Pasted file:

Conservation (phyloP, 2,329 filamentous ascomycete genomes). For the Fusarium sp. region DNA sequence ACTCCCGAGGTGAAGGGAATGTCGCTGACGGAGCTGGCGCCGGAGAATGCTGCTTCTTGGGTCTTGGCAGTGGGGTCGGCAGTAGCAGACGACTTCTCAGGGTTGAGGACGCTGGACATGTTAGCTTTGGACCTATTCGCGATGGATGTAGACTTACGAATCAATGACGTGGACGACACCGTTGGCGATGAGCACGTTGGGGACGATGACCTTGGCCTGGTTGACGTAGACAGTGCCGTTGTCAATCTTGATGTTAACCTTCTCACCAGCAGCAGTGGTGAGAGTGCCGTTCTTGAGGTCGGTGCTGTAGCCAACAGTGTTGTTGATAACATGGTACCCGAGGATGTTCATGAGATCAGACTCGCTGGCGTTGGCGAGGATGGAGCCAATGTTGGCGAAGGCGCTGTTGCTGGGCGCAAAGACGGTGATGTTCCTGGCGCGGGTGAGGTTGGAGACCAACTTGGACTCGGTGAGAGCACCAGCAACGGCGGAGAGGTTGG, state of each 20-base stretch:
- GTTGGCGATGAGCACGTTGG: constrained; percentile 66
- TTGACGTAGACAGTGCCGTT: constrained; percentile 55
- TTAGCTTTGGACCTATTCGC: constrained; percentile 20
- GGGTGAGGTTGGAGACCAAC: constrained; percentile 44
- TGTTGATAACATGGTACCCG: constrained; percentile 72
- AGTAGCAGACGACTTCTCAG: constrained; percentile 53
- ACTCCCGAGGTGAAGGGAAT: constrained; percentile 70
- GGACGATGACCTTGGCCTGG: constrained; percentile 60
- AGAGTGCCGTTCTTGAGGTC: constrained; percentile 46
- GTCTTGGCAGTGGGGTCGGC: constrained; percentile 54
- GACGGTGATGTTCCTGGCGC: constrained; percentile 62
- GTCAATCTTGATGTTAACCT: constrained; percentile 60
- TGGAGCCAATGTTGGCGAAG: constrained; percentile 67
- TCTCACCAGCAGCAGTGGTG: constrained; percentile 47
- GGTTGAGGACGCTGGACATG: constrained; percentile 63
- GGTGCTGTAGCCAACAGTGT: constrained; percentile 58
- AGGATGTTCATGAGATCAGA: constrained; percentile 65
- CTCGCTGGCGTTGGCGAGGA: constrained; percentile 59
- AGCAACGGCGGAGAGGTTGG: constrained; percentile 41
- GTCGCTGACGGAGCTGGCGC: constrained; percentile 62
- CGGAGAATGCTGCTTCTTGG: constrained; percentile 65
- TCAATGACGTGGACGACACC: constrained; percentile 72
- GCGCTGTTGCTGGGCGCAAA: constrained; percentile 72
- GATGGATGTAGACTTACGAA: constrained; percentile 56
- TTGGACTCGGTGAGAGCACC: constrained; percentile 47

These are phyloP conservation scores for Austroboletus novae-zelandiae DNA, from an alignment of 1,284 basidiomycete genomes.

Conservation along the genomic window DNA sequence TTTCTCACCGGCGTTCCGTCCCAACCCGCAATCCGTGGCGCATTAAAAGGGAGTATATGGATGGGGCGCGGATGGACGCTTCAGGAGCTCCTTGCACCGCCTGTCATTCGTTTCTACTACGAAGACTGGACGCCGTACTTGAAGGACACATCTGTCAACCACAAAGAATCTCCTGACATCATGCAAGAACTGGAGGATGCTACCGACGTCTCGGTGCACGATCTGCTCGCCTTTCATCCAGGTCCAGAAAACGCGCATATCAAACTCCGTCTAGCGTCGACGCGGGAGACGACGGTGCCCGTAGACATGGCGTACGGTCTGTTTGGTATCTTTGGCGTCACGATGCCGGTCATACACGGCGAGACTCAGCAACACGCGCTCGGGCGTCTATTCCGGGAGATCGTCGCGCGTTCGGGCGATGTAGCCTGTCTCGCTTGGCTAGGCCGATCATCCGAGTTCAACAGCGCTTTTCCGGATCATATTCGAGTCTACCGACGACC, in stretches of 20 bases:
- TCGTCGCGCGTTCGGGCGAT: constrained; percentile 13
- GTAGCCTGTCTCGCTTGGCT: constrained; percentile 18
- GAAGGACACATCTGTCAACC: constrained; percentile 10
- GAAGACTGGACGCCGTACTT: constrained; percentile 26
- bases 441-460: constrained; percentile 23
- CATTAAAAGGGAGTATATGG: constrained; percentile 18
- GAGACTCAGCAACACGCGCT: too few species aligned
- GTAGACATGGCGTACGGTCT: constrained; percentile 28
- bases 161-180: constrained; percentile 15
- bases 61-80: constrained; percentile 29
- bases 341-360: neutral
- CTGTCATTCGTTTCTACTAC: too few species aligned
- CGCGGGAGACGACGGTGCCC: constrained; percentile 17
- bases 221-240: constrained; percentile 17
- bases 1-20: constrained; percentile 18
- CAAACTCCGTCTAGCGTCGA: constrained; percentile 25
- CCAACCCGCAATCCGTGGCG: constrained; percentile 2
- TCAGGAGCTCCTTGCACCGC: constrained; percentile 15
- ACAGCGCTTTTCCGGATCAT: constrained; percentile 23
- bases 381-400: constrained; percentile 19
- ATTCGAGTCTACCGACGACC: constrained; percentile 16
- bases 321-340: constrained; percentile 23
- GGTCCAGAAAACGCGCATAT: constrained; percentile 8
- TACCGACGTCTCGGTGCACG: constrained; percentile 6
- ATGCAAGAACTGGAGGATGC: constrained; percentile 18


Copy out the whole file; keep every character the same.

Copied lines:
Conservation (phyloP, 2,329 filamentous ascomycete genomes). For the Fusarium sp. region DNA sequence ACTCCCGAGGTGAAGGGAATGTCGCTGACGGAGCTGGCGCCGGAGAATGCTGCTTCTTGGGTCTTGGCAGTGGGGTCGGCAGTAGCAGACGACTTCTCAGGGTTGAGGACGCTGGACATGTTAGCTTTGGACCTATTCGCGATGGATGTAGACTTACGAATCAATGACGTGGACGACACCGTTGGCGATGAGCACGTTGGGGACGATGACCTTGGCCTGGTTGACGTAGACAGTGCCGTTGTCAATCTTGATGTTAACCTTCTCACCAGCAGCAGTGGTGAGAGTGCCGTTCTTGAGGTCGGTGCTGTAGCCAACAGTGTTGTTGATAACATGGTACCCGAGGATGTTCATGAGATCAGACTCGCTGGCGTTGGCGAGGATGGAGCCAATGTTGGCGAAGGCGCTGTTGCTGGGCGCAAAGACGGTGATGTTCCTGGCGCGGGTGAGGTTGGAGACCAACTTGGACTCGGTGAGAGCACCAGCAACGGCGGAGAGGTTGG, state of each 20-base stretch:
- GTTGGCGATGAGCACGTTGG: constrained; percentile 66
- TTGACGTAGACAGTGCCGTT: constrained; percentile 55
- TTAGCTTTGGACCTATTCGC: constrained; percentile 20
- GGGTGAGGTTGGAGACCAAC: constrained; percentile 44
- TGTTGATAACATGGTACCCG: constrained; percentile 72
- AGTAGCAGACGACTTCTCAG: constrained; percentile 53
- ACTCCCGAGGTGAAGGGAAT: constrained; percentile 70
- GGACGATGACCTTGGCCTGG: constrained; percentile 60
- AGAGTGCCGTTCTTGAGGTC: constrained; percentile 46
- GTCTTGGCAGTGGGGTCGGC: constrained; percentile 54
- GACGGTGATGTTCCTGGCGC: constrained; percentile 62
- GTCAATCTTGATGTTAACCT: constrained; percentile 60
- TGGAGCCAATGTTGGCGAAG: constrained; percentile 67
- TCTCACCAGCAGCAGTGGTG: constrained; percentile 47
- GGTTGAGGACGCTGGACATG: constrained; percentile 63
- GGTGCTGTAGCCAACAGTGT: constrained; percentile 58
- AGGATGTTCATGAGATCAGA: constrained; percentile 65
- CTCGCTGGCGTTGGCGAGGA: constrained; percentile 59
- AGCAACGGCGGAGAGGTTGG: constrained; percentile 41
- GTCGCTGACGGAGCTGGCGC: constrained; percentile 62
- CGGAGAATGCTGCTTCTTGG: constrained; percentile 65
- TCAATGACGTGGACGACACC: constrained; percentile 72
- GCGCTGTTGCTGGGCGCAAA: constrained; percentile 72
- GATGGATGTAGACTTACGAA: constrained; percentile 56
- TTGGACTCGGTGAGAGCACC: constrained; percentile 47

These are phyloP conservation scores for Austroboletus novae-zelandiae DNA, from an alignment of 1,284 basidiomycete genomes.

Conservation along the genomic window DNA sequence TTTCTCACCGGCGTTCCGTCCCAACCCGCAATCCGTGGCGCATTAAAAGGGAGTATATGGATGGGGCGCGGATGGACGCTTCAGGAGCTCCTTGCACCGCCTGTCATTCGTTTCTACTACGAAGACTGGACGCCGTACTTGAAGGACACATCTGTCAACCACAAAGAATCTCCTGACATCATGCAAGAACTGGAGGATGCTACCGACGTCTCGGTGCACGATCTGCTCGCCTTTCATCCAGGTCCAGAAAACGCGCATATCAAACTCCGTCTAGCGTCGACGCGGGAGACGACGGTGCCCGTAGACATGGCGTACGGTCTGTTTGGTATCTTTGGCGTCACGATGCCGGTCATACACGGCGAGACTCAGCAACACGCGCTCGGGCGTCTATTCCGGGAGATCGTCGCGCGTTCGGGCGATGTAGCCTGTCTCGCTTGGCTAGGCCGATCATCCGAGTTCAACAGCGCTTTTCCGGATCATATTCGAGTCTACCGACGACC, in stretches of 20 bases:
- TCGTCGCGCGTTCGGGCGAT: constrained; percentile 13
- GTAGCCTGTCTCGCTTGGCT: constrained; percentile 18
- GAAGGACACATCTGTCAACC: constrained; percentile 10
- GAAGACTGGACGCCGTACTT: constrained; percentile 26
- bases 441-460: constrained; percentile 23
- CATTAAAAGGGAGTATATGG: constrained; percentile 18
- GAGACTCAGCAACACGCGCT: too few species aligned
- GTAGACATGGCGTACGGTCT: constrained; percentile 28
- bases 161-180: constrained; percentile 15
- bases 61-80: constrained; percentile 29
- bases 341-360: neutral
- CTGTCATTCGTTTCTACTAC: too few species aligned
- CGCGGGAGACGACGGTGCCC: constrained; percentile 17
- bases 221-240: constrained; percentile 17
- bases 1-20: constrained; percentile 18
- CAAACTCCGTCTAGCGTCGA: constrained; percentile 25
- CCAACCCGCAATCCGTGGCG: constrained; percentile 2
- TCAGGAGCTCCTTGCACCGC: constrained; percentile 15
- ACAGCGCTTTTCCGGATCAT: constrained; percentile 23
- bases 381-400: constrained; percentile 19
- ATTCGAGTCTACCGACGACC: constrained; percentile 16
- bases 321-340: constrained; percentile 23
- GGTCCAGAAAACGCGCATAT: constrained; percentile 8
- TACCGACGTCTCGGTGCACG: constrained; percentile 6
- ATGCAAGAACTGGAGGATGC: constrained; percentile 18